Safe food refers to food that does not cause harm to its consumer if it is handled, prepared and or eaten in the way it was intended. Food refers to any nutritious substance that animals or people eat or drink or that which plants absorb to maintain life and growth. Nutritious food refers to food that contains and provides substance/nutrients necessary for the body to be healthy. Health refers to general well-being.
Diets must include foods that are both nutritious and safe in order to promote human health: they must allow people to achieve (without exceeding) nutrient requirements while also avoiding food-borne illness. Currently, this is not the case for a bigger part of the world as people do not understand the role safe food plays in ensuring human health.
Role of food safety in ensuring human health
Prevention of food borne illnesses and associated deaths
When food and food substances are contaminated, they may cause food borne illnesses to their consumers. Around 600 million people around the world fall ill each year from eating food contaminated with chemicals, bacteria, virus and or toxins. According to FAO 2019, up to 420,000 of them die as a result of these illnesses. Further, the impact of consuming unsafe food is unequal in different regions and ages.
For instance, while children represent 9% of the world’s population, they carry 40% of the total food borne illness burdens. It is estimated that 75% of the deaths from illnesses resulting from unsafe food deaths occur within low and middle –income communities, with Africa and South-East Asia carrying 70% of the global weight. This becomes a worrying trend as the global demand for food production goes higher resulting from the growing population. To combat this, we all ought to play our part in ensuring food safety from field to fork.
When food is safe, we remain healthy.
Addressing Malnutrition and Food Security
Over one billion people globally suffer from hunger and nutrition and yet studies prove that global farm produce is able to cater for its current capacity. The mismatch can be attributed to the quality and safety of the farm produce. If we are unable to produce high quality produce, it’s bound to get bad quickly. And its soon thrown out without having fed and reached the marginalized people.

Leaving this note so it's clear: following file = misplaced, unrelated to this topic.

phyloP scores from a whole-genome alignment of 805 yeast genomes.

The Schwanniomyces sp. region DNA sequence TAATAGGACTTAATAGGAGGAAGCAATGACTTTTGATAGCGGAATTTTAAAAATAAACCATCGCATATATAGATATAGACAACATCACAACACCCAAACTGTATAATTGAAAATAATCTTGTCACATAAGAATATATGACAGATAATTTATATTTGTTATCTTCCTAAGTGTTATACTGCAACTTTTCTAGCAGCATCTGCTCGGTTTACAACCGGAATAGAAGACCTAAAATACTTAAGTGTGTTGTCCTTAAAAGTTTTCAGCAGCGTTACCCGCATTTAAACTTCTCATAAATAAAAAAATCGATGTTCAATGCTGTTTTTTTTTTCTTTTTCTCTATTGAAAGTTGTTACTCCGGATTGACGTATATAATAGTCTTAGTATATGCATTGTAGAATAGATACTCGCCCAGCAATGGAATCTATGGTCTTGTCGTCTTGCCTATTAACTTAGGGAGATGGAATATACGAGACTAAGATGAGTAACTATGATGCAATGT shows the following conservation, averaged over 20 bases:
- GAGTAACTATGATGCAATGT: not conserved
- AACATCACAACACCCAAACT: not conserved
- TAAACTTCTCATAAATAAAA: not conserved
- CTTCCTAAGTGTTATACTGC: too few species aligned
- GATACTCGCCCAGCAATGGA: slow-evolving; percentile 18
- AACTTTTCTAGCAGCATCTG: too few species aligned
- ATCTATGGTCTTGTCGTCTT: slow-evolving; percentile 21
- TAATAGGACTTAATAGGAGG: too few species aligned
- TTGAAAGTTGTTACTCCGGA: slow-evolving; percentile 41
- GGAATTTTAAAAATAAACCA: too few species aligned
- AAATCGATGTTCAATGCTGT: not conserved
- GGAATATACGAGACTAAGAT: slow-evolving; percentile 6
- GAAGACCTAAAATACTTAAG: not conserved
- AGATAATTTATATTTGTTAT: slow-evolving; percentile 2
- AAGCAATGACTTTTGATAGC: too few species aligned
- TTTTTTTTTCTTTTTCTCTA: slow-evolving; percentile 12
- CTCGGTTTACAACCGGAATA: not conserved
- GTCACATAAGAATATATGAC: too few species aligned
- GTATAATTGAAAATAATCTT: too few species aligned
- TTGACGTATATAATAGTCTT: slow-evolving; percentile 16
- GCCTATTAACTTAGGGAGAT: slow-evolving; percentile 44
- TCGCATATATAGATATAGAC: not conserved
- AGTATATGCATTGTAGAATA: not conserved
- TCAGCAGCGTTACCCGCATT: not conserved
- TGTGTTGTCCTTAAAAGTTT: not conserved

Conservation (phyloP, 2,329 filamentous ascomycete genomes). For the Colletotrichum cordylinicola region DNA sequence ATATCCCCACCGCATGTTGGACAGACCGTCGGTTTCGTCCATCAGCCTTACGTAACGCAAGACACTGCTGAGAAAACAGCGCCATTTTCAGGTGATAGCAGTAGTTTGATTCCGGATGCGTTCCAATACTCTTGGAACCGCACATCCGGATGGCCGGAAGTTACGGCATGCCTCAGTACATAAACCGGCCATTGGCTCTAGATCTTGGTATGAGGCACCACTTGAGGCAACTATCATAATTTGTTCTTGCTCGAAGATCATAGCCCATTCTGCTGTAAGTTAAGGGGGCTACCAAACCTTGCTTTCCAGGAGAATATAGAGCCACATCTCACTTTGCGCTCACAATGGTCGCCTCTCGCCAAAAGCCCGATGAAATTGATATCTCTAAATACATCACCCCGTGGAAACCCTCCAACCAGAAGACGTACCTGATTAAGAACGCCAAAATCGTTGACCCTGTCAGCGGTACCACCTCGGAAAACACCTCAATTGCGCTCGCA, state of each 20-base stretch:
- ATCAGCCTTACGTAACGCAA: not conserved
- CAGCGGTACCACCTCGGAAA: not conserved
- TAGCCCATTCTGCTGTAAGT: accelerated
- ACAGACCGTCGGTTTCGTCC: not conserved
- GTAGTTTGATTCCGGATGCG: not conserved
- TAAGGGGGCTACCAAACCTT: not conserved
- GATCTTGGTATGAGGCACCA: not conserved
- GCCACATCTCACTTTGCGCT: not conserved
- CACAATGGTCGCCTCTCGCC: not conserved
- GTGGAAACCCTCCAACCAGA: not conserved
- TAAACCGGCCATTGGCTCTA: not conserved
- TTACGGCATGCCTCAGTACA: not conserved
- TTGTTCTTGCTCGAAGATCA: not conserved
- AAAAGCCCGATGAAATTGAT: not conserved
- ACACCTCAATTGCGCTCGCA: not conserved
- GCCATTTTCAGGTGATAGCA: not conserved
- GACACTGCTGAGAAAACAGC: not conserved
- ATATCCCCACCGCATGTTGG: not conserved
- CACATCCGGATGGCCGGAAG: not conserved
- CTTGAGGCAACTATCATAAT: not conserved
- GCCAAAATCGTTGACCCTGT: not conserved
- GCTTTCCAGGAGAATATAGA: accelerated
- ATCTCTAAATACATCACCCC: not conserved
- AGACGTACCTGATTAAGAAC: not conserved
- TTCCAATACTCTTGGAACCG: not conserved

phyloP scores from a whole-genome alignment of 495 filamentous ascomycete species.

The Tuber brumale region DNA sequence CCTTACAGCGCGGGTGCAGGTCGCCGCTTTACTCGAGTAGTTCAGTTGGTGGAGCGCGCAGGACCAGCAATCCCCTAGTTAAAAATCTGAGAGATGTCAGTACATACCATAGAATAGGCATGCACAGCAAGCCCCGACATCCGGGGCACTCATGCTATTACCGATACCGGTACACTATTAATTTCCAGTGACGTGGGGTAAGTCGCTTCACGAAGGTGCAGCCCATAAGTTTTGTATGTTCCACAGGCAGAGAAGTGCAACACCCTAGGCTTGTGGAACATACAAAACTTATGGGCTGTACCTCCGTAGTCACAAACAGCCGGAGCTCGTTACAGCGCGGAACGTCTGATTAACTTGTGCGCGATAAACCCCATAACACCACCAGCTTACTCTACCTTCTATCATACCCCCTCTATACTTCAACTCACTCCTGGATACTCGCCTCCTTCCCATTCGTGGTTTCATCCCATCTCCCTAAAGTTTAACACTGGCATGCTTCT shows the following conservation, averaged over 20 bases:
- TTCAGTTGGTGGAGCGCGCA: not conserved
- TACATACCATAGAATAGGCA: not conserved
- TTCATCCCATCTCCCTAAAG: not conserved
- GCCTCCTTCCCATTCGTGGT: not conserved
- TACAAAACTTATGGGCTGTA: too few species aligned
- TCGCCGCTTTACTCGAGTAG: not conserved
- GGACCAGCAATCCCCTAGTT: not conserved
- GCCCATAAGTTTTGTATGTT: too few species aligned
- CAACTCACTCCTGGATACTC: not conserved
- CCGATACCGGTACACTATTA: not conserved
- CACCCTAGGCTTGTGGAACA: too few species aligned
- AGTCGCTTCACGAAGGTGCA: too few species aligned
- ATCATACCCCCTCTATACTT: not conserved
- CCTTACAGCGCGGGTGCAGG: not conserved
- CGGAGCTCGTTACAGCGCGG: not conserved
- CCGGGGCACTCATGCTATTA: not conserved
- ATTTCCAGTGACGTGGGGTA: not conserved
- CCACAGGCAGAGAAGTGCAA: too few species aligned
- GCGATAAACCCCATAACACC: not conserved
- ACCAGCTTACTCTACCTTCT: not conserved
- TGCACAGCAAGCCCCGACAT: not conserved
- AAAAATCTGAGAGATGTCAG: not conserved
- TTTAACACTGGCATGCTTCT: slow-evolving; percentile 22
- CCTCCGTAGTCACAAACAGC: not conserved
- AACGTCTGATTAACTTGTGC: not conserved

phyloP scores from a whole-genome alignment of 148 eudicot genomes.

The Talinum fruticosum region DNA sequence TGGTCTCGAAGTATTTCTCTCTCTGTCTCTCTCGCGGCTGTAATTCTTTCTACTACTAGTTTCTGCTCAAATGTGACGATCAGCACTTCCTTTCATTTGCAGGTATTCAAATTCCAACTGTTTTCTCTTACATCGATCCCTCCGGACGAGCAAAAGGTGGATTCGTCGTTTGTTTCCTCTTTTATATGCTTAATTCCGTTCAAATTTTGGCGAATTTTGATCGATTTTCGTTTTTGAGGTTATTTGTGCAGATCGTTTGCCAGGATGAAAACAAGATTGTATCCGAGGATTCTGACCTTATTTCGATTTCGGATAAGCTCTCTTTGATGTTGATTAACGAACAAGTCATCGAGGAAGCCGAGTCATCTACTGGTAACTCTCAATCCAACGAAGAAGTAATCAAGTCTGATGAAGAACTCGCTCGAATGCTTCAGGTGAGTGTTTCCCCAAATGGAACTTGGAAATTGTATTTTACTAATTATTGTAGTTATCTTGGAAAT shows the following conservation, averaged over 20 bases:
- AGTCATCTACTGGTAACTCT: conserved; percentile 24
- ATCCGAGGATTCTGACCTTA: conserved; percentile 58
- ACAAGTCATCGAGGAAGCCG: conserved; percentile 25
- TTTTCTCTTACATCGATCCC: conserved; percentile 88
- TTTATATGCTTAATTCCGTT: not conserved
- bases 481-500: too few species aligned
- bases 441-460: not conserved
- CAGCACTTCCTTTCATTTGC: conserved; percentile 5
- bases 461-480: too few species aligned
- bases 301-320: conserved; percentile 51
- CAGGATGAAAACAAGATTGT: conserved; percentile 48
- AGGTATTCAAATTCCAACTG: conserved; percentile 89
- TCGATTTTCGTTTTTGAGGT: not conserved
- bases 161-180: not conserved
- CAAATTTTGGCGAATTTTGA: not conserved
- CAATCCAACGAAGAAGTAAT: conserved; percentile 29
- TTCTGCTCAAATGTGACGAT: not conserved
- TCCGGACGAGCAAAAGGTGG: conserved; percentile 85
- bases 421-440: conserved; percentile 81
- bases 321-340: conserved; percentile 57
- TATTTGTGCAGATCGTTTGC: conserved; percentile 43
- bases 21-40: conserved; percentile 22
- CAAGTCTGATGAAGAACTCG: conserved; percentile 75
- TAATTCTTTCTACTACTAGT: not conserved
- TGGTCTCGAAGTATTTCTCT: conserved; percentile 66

Besides, if the food is unsafe for our consumers, it either gets thrown out or causes illness upon consumption and thus we fail to provide food to those who need it. Besides, food-borne illness, can raise the risk of malnutrition. Many food-borne infections cause acute gastrointestinal (stomach) issues, such as loss of appetite, vomiting, and/or diarrhea, which can result in decreased nutrient intake and/or absorption.
Most of the foods hailed to pack highest nutrients such as fruits, vegetables, dairy and dairy products and seafood are more susceptible to contamination and occurrence of hazards. If then, safety is to be ignored, they fail to serve their purpose of nourishment.
Consumer behavior is very intimately tied to food safety and nutrition. Consumers have a variety of trade-off considerations, including food safety, price, convenience, desirability, and traditional beliefs. Consumers are frequently concerned about the safety of certain foods (for example, fresh vegetables and fruits, as well as animal-sourced foods), particularly for pregnant and breastfeeding moms, as well as young children. Because consumers may prefer the cheapest and most convenient foods, which are often main staples and possibly highly processed and packaged foods, this perspective may increase the risk of malnutrition (both under-nutrition and over-nutrition).
In many instances, people have tried to differentiate safe food from nutritious food but it is evident that it can’t be called food if it’s not nutritious. Further, it would be wrong to call it food if it causes harm. One can thus say it’s not food if it’s not safe. We should recognize the vast importance that food plays in human health and create integrative food systems that focus on its nutritive value and safety if we are to achieve food security and general human well-being. For long, food safety has been viewed as a component of expanding agriculture and trade but this view ought to change.
Food safety is an essential feature of public health.